Even from deep in the coronavirus hole, Utahns still can see splendor.

We live in what is arguably the most beautiful state in the Union, and Americans’ desire to live, work and play in that beauty has never been more apparent.

And how does Utah’s legendarily productive citizenry interact with that natural beauty? Through the outdoor industry, in all of its manifestations: tourism, outdoor sports events and outdoor products manufacturing. It’s where the Beehive meets the Olympic flame.

Utah’s natural fit for the industry was the genesis for attracting the largest convention we’ve ever had. The twice-yearly Outdoor Retailer show was a powerhouse that brought nearly $50 million annually and filled most hotel rooms from Ogden to Provo.

It’s been two years since the show ran off to Denver because Utah’s political establishment somehow decided there was more money in crushing national monuments than encouraging people to enjoy them. That decision looked wrong then and looks worse now.

Outdoor Retailer is about more than a couple of long weekends of bustling conventioneers. It’s about nurturing what has become an enviable asset in this country: a manufacturing sector. With so much manufacturing being offshored, outdoor products made in Utah are an important exception, providing higher paying jobs than service industries generally offer.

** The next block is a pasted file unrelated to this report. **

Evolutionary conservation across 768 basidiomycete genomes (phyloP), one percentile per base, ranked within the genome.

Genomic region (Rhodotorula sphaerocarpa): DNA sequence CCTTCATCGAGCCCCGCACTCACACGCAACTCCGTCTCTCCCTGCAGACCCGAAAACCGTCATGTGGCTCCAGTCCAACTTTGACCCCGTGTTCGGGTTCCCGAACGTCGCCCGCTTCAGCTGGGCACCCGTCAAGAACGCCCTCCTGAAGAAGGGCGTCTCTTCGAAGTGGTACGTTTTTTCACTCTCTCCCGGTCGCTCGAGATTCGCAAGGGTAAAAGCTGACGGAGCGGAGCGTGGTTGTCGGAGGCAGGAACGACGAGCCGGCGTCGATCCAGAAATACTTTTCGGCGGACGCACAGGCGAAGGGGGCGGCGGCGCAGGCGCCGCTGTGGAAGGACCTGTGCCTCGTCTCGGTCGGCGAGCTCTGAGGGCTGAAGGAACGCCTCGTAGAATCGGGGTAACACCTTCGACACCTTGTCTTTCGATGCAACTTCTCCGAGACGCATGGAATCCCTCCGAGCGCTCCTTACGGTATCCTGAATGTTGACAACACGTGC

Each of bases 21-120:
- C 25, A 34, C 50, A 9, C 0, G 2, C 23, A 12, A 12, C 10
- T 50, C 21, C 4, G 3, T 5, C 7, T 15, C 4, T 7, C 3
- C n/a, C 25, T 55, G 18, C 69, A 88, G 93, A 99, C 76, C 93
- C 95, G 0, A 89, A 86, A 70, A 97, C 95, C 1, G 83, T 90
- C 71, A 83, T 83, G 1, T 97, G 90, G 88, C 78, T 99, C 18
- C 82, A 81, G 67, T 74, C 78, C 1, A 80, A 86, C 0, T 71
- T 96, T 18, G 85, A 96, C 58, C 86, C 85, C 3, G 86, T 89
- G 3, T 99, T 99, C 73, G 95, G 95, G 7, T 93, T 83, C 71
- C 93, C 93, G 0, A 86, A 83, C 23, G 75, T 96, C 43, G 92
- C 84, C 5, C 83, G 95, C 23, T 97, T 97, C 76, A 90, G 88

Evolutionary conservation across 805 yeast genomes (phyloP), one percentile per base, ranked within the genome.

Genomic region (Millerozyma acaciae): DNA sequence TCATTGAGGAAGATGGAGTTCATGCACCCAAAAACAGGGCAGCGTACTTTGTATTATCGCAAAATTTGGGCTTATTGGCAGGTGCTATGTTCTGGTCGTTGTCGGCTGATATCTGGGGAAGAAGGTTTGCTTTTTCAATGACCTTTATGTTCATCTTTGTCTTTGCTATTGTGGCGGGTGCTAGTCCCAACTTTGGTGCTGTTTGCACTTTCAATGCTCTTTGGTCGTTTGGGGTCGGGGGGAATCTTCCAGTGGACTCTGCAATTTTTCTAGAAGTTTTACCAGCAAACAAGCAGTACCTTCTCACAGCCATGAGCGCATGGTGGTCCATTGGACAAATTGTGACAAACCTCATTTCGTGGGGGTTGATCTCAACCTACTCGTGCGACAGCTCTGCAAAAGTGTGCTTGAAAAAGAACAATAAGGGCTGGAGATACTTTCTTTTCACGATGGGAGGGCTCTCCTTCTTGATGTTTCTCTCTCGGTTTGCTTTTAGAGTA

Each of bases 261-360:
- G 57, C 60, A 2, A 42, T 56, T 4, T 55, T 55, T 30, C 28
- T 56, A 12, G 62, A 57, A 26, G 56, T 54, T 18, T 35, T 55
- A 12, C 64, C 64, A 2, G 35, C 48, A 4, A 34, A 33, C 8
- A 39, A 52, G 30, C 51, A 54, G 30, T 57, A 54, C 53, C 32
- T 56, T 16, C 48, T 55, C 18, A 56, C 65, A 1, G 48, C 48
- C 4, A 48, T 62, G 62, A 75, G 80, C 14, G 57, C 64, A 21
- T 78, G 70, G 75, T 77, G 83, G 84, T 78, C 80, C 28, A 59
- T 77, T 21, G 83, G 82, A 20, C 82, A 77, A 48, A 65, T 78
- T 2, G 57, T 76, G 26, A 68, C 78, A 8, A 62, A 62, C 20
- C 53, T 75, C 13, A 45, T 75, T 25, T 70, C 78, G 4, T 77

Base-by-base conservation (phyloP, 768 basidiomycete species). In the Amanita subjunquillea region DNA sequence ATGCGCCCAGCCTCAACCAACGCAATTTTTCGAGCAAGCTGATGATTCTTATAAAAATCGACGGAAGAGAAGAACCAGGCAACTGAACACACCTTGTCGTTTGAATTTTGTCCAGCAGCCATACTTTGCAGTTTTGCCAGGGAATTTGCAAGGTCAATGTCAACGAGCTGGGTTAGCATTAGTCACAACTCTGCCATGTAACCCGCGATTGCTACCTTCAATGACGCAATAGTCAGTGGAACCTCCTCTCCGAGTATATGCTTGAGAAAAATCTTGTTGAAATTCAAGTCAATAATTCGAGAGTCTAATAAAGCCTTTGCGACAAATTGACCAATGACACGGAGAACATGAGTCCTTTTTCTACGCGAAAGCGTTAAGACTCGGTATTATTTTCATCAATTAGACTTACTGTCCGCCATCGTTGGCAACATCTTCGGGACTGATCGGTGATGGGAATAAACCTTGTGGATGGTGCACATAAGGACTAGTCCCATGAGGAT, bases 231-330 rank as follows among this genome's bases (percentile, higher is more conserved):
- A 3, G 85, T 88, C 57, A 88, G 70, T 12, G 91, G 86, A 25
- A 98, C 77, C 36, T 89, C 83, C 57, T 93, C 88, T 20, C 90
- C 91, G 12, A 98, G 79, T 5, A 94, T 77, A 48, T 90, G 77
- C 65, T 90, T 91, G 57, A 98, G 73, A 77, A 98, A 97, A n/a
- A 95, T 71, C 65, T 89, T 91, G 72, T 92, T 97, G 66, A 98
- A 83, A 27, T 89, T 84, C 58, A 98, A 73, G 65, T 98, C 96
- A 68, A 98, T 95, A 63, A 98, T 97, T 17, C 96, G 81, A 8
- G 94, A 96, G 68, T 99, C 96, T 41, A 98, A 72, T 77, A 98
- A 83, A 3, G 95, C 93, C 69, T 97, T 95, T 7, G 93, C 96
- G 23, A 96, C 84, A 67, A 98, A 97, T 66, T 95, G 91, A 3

The encouragement of manufacturing industries got shorted in the Inland Port business plan released this week. After earlier promises that the port would only succeed if it stimulated more manufacturing, the port’s drivers are now more focused on promoting logistical advantages.

That’s unfortunate. Utah’s outdoor products are already shipped worldwide, and strengthening both supply chains and distribution networks to encourage more Utah manufacturing should be the port’s highest purpose, not a hoped-for side effect.

Meanwhile, the idea that mineral extraction is the best use of Utah’s public lands has never looked less viable. Even with oil prices crawling back from near zero, drilling wells near Utah’s scenic wonders simply isn’t going to happen. Oil is too easy to get elsewhere. We have years of oil and gas production left from existing wells, but there is no oil or coal renaissance coming.

Instead, support for the outdoor products industry should be an essential part of rural Utah’s development. Even those places that aren’t sitting next to national parks still have what's needed to encourage manufacturing. Utah tax rates and energy prices are business assets the whole state can tap.

Would Outdoor Retailer ever return? It may be more possible than their quick exit suggests. There’s no question their costs are higher in Denver, where they’re also farther from the mountains and lakes where product demos take place. And now Salt Lake County is building the convention center hotel that was said to be necessary.

Utah leaders should make another run at them, but they’ll have to show the environmental maturity to pull it off. It’s time to shake off the extremism and recognize how the state’s unique natural assets can help feed and educate Utah’s families. There’s more than silicon in our slopes.